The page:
TIPS FOR OPEN BURNING from FIRE ENGINE Productions on Vimeo.

Open burning season in Harvard runs from
January 15th – May 1st of each year.

Open fires are not allowed at any other time of the year. Residents are permitted small outdoor cooking fires year-round. However, it’s a good idea to avoid using any open flames when conditions are dry and/or windy (during the open burning season, conditions will warrant whether or not you will be permitted to burn on any given day. For more information about open burning permits, please click here).


With A Permit, Burning of the Following Materials Is ALLOWED:

  • Brush, cane, driftwood, and forestry debris from other than commercial or industrial land clearing operations
  • Materials normally associated with the pursuit of agriculture such as, fruit tree prunings, dead raspberry stalks, blueberry patches for pruning purposes, and infected beehives for disease control.
  • Trees and brush resulting from agricultural land clearing.
  • Fungus infected elm wood, if no other acceptable means of disposal is available.

Burning of the Following Materials Is NOT ALLOWED:

  • Brush, trees, cane and driftwood from commercial and/or industrial land clearing operations.
  • Grass, hay, leaves and stumps, and tires.
  • Construction material and debris.

How to Safely Ignite the Fire:

  • Open burning is not permitted before 10am (and must be fully extinguished by 4pm).
  • An adult should always be present during open burning and children and pets should be kept at a safe distance away.
  • Never use gasoline, kerosene or any other flammable liquid to start a fire! The risk of personal injury in these cases is very high.
  • Make sure the burn site is open and away from woods, other brush, overhead utility wires and anything else that could catch fire.
  • Before starting your fire, wet the area around the fire site thoroughly to prevent spreading.
  • Burn one small pile at a time and slowly add to it. This will help keep the fire from getting out of control.
  • Use paper and kindling to start a fire and add progressively larger pieces of wood. Parts of a leftover Christmas tree may also be used.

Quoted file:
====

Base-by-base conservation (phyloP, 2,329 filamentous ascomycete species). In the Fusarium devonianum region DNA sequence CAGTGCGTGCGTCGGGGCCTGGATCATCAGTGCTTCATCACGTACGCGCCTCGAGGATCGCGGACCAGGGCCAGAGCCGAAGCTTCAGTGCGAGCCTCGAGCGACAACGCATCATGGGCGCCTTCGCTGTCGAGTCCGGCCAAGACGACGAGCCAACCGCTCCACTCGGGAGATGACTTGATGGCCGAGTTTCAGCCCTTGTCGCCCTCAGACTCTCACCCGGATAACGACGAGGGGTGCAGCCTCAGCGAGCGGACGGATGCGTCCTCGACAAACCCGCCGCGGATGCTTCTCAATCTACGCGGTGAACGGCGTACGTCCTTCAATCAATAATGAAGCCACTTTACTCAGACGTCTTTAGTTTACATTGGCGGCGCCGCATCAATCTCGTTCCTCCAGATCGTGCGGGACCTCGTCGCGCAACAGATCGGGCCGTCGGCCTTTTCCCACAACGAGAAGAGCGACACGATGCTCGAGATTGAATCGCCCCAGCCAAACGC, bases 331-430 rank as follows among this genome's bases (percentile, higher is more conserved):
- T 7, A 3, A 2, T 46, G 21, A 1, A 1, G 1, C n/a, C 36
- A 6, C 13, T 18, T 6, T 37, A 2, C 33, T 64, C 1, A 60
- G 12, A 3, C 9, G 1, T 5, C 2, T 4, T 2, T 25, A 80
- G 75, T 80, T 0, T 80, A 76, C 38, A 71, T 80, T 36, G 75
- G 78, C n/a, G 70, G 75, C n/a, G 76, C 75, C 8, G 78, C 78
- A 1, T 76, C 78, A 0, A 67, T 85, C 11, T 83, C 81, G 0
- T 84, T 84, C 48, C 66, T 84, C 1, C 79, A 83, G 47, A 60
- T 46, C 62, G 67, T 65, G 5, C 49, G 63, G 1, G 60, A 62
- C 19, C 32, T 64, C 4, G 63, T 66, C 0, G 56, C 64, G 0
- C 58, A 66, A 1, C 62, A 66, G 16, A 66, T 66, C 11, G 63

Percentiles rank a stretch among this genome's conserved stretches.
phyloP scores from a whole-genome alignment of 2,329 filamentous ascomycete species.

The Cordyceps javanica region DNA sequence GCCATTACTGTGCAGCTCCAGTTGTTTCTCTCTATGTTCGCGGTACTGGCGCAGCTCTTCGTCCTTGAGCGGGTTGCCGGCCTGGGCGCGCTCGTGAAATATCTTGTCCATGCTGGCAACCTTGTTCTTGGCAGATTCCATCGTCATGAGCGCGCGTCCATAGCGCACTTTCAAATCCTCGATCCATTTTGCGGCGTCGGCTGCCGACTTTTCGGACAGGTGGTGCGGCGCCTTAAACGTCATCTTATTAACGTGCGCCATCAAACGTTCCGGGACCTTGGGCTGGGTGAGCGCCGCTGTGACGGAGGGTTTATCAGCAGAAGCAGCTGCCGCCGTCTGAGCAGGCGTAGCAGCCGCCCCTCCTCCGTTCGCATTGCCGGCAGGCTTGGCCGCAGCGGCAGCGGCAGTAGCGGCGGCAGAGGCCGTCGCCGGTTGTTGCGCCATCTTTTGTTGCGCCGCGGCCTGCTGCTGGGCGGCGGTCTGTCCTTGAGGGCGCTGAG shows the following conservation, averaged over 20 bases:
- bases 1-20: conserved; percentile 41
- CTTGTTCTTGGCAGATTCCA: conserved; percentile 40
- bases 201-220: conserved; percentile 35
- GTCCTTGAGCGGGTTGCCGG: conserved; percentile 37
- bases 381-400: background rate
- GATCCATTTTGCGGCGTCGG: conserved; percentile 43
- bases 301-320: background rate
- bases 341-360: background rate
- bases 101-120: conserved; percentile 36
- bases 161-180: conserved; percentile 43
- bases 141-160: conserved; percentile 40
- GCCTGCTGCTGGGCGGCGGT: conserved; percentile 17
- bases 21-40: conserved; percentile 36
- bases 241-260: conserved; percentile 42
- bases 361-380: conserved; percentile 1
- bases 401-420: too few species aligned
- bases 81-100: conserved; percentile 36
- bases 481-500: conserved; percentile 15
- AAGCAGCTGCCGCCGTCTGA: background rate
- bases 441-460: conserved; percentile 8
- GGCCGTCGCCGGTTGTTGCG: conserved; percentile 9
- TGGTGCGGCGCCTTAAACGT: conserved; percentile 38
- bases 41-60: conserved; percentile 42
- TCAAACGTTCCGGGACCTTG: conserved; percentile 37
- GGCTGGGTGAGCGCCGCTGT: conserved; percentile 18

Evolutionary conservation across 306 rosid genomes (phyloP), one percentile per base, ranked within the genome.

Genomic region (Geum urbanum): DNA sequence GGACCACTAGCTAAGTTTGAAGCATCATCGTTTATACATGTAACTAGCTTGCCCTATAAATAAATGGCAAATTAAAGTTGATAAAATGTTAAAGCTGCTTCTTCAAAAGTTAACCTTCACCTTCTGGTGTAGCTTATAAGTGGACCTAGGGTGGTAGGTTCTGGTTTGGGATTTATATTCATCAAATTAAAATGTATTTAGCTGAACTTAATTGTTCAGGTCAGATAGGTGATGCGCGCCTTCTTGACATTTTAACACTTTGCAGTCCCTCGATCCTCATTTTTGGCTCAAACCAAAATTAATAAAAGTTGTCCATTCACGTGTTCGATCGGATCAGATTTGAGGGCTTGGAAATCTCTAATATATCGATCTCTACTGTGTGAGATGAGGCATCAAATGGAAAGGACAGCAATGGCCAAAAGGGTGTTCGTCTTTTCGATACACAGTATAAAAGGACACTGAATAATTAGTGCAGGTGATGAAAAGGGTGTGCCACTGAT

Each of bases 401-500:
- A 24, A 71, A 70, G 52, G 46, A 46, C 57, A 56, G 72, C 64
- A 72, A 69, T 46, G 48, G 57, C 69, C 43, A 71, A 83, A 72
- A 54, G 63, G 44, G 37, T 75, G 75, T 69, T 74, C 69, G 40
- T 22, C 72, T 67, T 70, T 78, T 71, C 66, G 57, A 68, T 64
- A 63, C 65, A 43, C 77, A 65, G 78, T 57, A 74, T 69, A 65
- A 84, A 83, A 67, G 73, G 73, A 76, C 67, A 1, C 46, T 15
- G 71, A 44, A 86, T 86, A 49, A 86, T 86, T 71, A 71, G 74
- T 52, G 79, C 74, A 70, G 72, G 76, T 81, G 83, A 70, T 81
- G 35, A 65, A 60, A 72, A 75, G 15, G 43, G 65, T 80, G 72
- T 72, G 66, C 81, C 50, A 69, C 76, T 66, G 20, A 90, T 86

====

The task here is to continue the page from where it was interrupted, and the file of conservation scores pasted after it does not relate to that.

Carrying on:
TIPS FOR SAFE BURNING


Fires Must be Attended Until Completely Extinguished

Do not leave your fire burning unattended. This is a reason to revoke your burning permit.


Fire Control Tools and Water Supply Must Be Present

The water supply can be a pressurized fire extinguisher, a pump can or garden hose. Be sure to test it out before igniting the fire to be sure it works properly. Also, if relying on a garden hose, double-check that the water supply is turned on and that there are no cracks in the hose itself. You are required to have a water supply and fire control tools on hand. A garden hose with enough length to completely surround the fire (and even a little more) is best.


Watch the Wind: Be Prepared to Quickly Extinguish All Open Burning

It is unsafe to burn during high winds. Please use common sense and don’t wait for the fire department to inform you that conditions have become unsafe to burn. Be aware of the wind direction — that’s where the fire will want to go. Wind direction and intensity can always change, so be prepared. Sudden wind change is the how most open burning gets out of control.


Don’t Delay a Call for Help
Don’t let the flames get any higher than waist-level — anything higher is too big. If for some reason, the fire should get out of control, call the fire department immediately. Use the utmost caution to prevent injury to yourself or family members or any damage by fire to your home.


Extinguish the Fire Fully
Burn the fire down to the coals, drown them with water, spread them out, then drown them again. When extinguishing your fire, make sure to really soak the fire completely. Many of the Harvard Fire Department calls for brush fires are a result of flareups after the resident thought the fire was out.
To make absolutely certain the fire is completely extinguished, dump some buckets of soapy water (dish soap is fine) on the burn site. Soapy water adheres to the surface of materials and keeps them from re-igniting. Our Harvard Fire Department forestry truck and pumpers have foam settings that we use to fight all kinds of fires. Foam is a very efficient and effective extinguisher.


April is the Cruelest Month
April is usually the worst month for brush fires. When snow pack recedes, before new growth emerges, last year’s dead grass, leaves and wood are dangerous tinder. Winds also tend to be stronger and more unpredictable during April. Unfortunately many people wait until the warmer, drier weather to conduct open burning, when conditions can quickly deteriorate.


Prevent Wildfires by Burning During Wet Snowy Conditions
Prevent permit fires from becoming wild land fires by burning early in the season. Wet and snowy winter conditions hinder the rapid spread of fire on or under the ground. Weather conditions and increased fire danger may lead to many days when burning cannot be allowed to take place.


Open Burning Alternatives

Open burning releases large amount of carbon dioxide, other gases and solid substances directly into the air, which can contribute to respiratory problems. Disposal of natural materials is best for the environment when they are used again in a different form. Try chipping or composting tree limbs, brush or forestry debris to use as landscaping materials. Check with your local public works or highway department; many have chippers at their municipal recycling center or transfer station, and will process debris for homeowners.


 

If you have questions about open burning, please contact Chief Rick Sicard (rsicard@harvard.ma.us) or call 978-456-3648.